A lot changed in the scripting process, or course. Many tweaks and changes and top-to-bottom rewrites along the way, but one thing that's never changed has been the final showdown would be between the sheriff (played by Rick) and storekeeper Gus Hendershot (played by Brent Askari). Brent was one of our secret weapons. Someone we seeded in the lobster festival crowd scenes in season one and then introduced as a minor player in season two. But anybody who knows anything about the local acting scene knows that Mr. Askari deserves more than background player status. But we had this scene in our back pocket all along. I have loved it when we've been able to do this -- give a juicy scene to an actor who's been present only on the fringes of our story in previous seasons. (A special shout-out to Eric Anderson of The Shoggoth Assembly who supplied Gus's post-crash makeup, as well as the knife-in-leg special effect. This guy's a local treasure.)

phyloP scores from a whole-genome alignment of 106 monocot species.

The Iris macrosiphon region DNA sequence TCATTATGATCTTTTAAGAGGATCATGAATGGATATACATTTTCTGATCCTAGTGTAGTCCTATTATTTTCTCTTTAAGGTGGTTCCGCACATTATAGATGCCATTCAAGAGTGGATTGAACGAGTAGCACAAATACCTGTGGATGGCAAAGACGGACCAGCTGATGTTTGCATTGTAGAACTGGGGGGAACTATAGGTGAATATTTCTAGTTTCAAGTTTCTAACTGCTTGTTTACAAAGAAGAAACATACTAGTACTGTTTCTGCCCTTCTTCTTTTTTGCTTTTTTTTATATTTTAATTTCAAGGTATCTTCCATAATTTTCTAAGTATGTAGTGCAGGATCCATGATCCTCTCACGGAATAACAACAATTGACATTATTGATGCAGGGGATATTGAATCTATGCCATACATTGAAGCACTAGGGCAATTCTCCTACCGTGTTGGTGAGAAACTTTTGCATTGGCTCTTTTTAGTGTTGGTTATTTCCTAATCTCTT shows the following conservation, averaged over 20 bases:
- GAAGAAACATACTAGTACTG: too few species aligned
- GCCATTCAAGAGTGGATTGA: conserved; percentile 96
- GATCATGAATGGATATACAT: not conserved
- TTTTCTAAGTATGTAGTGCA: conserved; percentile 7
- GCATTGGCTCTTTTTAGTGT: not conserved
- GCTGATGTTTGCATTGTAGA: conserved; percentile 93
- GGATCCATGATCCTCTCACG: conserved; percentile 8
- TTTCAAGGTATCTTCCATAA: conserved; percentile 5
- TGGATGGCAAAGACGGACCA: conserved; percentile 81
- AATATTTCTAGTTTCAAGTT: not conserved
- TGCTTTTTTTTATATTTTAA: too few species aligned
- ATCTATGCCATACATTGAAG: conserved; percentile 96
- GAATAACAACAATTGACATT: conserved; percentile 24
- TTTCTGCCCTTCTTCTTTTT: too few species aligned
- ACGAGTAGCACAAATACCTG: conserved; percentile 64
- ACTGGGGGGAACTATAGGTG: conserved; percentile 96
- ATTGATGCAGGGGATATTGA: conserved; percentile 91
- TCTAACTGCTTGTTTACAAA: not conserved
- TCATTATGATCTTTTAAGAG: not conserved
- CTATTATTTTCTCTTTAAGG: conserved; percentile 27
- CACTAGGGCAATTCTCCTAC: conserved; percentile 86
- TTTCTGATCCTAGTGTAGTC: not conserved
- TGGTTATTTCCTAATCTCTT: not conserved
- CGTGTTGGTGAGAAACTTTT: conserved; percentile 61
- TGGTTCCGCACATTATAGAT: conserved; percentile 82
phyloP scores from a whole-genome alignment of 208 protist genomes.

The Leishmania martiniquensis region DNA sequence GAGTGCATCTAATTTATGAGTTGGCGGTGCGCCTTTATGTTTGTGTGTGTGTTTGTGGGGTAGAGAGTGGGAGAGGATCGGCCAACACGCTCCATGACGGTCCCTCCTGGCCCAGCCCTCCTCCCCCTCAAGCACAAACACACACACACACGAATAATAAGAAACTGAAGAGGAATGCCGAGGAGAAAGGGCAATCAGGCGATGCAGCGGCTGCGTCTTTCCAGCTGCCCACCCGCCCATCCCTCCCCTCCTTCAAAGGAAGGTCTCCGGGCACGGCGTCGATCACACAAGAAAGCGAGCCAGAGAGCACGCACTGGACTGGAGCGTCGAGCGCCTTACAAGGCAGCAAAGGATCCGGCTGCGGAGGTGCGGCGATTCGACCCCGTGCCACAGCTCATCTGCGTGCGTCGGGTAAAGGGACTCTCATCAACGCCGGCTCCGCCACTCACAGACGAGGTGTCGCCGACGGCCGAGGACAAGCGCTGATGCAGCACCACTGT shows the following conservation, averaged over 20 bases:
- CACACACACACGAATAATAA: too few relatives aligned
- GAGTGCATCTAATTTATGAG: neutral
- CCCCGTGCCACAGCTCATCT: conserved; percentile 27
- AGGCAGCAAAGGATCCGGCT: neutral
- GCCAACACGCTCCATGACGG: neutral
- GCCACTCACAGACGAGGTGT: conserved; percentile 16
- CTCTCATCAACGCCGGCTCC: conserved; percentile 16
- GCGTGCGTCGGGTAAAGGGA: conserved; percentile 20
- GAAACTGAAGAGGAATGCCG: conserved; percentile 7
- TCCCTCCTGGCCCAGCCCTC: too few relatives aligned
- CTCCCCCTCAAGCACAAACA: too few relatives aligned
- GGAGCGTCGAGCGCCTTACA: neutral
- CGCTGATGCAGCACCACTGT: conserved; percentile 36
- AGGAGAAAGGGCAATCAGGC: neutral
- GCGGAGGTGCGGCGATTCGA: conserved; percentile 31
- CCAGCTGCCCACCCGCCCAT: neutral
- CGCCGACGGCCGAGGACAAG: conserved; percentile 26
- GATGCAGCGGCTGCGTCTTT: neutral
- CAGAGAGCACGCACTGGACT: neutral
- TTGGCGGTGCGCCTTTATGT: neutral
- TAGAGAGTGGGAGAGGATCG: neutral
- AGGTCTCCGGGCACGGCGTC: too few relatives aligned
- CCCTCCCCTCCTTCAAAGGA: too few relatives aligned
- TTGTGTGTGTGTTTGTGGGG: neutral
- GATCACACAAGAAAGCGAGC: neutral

A word about that crash. There was a draft, very early on, in which the sheriff shoots Gus, several times, and that is the source of his injuries. But the no-guns decision eliminated that option, so we went with the classic stepping-back-into-the-road-and-getting-hit-by-a-car gag. This has been done time and time again, we realize. But the reason it's been done so many times is that it still works. And although it's not explicitly stated, I like to think that Deputy Dan hit Gus on purpose because he realized what was happening. (His annoyed "I wasn't going to" to the sheriff's warning not to touch the body tells us that Dan is completely up to speed.)